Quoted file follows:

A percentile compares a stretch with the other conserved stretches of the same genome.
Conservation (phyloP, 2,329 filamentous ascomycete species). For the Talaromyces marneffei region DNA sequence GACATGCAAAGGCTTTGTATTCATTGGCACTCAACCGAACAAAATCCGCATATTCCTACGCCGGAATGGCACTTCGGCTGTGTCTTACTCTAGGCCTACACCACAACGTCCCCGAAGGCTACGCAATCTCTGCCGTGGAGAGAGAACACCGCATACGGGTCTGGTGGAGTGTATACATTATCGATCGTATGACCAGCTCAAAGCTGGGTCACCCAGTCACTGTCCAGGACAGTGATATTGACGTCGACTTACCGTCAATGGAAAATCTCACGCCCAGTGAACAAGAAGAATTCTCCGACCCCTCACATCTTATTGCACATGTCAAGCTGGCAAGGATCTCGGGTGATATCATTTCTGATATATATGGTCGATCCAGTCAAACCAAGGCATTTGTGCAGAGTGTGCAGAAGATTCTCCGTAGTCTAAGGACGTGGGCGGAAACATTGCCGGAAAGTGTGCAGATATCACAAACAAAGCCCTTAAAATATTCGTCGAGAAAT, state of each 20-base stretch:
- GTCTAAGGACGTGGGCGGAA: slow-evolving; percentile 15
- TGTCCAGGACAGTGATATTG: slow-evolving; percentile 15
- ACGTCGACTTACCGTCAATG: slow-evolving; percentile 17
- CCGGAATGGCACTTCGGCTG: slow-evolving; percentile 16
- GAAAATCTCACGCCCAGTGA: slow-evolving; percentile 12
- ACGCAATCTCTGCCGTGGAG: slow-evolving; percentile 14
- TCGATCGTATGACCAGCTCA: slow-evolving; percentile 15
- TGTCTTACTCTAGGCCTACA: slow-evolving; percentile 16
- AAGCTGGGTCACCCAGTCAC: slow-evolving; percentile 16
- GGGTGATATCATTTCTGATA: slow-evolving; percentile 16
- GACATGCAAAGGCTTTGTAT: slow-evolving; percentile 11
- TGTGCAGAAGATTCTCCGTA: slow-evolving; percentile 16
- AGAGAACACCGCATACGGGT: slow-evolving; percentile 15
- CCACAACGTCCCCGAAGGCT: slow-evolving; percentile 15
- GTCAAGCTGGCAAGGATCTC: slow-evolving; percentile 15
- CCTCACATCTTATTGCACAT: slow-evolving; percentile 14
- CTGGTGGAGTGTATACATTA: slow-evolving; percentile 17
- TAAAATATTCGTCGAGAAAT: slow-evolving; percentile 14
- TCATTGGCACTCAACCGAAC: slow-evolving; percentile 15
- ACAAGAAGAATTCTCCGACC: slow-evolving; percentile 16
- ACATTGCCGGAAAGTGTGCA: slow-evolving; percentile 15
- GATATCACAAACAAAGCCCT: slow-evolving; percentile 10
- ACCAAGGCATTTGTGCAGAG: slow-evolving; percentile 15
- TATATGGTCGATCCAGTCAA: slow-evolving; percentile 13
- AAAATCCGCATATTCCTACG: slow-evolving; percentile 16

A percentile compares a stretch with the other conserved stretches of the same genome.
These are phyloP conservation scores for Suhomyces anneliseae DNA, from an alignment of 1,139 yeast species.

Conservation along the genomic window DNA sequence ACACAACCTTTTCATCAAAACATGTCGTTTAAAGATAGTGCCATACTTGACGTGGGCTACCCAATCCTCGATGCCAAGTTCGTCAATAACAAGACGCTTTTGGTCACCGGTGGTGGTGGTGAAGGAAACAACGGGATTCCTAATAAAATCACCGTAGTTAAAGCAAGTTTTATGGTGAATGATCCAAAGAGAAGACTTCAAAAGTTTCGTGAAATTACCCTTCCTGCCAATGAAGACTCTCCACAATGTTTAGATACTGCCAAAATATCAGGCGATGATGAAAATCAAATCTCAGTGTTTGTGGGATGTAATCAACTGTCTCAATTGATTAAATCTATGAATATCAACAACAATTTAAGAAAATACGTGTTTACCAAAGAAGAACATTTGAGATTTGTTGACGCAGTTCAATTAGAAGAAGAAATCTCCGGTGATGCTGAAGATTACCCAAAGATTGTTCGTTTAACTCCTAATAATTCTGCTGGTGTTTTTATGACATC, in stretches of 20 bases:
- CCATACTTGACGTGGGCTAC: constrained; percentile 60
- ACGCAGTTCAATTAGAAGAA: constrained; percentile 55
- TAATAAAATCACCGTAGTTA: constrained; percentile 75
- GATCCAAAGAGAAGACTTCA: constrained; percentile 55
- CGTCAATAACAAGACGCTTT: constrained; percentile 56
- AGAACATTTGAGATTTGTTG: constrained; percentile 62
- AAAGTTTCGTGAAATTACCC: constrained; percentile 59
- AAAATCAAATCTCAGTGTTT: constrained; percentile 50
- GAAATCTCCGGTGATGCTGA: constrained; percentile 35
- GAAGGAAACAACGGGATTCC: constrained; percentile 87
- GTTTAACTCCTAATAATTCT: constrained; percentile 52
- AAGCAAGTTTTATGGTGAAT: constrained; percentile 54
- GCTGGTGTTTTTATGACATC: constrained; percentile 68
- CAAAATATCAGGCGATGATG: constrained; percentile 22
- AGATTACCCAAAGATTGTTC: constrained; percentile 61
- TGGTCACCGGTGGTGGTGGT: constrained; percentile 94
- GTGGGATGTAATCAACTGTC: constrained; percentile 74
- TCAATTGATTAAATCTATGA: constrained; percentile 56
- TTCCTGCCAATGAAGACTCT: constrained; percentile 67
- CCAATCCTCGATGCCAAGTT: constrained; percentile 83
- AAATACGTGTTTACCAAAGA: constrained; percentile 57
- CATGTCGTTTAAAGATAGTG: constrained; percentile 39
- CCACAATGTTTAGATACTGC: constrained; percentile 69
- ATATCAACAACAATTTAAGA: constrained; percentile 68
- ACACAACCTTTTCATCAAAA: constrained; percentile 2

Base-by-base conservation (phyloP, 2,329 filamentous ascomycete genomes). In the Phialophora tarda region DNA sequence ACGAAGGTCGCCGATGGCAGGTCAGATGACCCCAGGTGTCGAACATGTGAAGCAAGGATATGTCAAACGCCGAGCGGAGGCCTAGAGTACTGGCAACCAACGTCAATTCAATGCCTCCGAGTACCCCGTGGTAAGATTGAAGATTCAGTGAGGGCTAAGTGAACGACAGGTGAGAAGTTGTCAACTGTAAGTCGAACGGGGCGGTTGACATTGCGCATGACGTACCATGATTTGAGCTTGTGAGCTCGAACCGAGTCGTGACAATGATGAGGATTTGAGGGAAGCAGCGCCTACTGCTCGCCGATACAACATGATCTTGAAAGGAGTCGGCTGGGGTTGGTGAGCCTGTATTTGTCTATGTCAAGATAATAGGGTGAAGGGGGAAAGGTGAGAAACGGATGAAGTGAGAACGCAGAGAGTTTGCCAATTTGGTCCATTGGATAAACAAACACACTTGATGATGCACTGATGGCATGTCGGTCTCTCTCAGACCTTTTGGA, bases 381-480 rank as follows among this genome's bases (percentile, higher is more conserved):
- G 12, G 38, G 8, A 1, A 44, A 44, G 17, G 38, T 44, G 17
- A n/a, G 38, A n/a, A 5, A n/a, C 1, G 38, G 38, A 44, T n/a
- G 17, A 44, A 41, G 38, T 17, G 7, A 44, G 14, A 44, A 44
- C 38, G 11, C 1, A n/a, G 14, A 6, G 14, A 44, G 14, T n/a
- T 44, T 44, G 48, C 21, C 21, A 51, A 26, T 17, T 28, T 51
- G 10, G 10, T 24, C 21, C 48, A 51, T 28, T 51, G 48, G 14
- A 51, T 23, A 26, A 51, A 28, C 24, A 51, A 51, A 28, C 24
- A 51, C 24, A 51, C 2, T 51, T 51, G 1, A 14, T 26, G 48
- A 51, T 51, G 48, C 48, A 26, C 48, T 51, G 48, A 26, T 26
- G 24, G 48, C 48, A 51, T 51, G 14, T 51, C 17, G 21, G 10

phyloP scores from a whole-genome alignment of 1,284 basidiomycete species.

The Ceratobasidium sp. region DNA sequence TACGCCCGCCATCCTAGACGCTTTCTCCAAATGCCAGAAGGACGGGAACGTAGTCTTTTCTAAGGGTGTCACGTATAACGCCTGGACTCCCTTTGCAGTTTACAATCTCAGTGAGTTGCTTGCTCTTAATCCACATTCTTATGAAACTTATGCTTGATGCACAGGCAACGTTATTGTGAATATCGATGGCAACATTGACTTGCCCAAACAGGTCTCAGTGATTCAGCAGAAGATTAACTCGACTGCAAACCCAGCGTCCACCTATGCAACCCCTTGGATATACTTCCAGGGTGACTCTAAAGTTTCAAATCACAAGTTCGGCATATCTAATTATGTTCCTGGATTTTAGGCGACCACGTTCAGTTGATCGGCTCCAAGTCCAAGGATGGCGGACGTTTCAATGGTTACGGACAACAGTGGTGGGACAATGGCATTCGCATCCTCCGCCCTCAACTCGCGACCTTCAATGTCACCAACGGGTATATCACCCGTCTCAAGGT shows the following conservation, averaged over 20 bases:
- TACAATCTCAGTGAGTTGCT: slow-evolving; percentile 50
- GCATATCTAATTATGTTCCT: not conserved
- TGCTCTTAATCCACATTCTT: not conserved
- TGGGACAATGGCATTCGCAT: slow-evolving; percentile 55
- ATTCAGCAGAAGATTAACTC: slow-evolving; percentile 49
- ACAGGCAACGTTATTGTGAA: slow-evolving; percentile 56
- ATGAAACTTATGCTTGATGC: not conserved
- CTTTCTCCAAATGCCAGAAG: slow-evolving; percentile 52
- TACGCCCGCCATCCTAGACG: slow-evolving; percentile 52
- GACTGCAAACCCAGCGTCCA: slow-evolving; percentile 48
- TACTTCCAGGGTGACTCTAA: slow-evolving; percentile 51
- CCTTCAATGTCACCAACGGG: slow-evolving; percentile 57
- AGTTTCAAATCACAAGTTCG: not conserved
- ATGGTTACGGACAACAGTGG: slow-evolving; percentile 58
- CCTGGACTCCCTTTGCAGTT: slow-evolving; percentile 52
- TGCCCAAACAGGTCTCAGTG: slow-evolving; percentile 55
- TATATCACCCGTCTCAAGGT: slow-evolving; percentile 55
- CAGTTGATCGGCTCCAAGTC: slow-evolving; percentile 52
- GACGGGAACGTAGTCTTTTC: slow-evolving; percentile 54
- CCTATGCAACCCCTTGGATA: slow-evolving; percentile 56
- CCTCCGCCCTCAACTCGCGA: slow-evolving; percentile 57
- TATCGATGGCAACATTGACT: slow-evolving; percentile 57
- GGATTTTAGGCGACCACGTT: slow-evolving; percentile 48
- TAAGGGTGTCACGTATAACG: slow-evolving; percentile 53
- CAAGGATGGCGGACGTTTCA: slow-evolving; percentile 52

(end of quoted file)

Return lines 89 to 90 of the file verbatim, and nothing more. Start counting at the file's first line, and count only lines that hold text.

- CCTCCGCCCTCAACTCGCGA: slow-evolving; percentile 57
- TATCGATGGCAACATTGACT: slow-evolving; percentile 57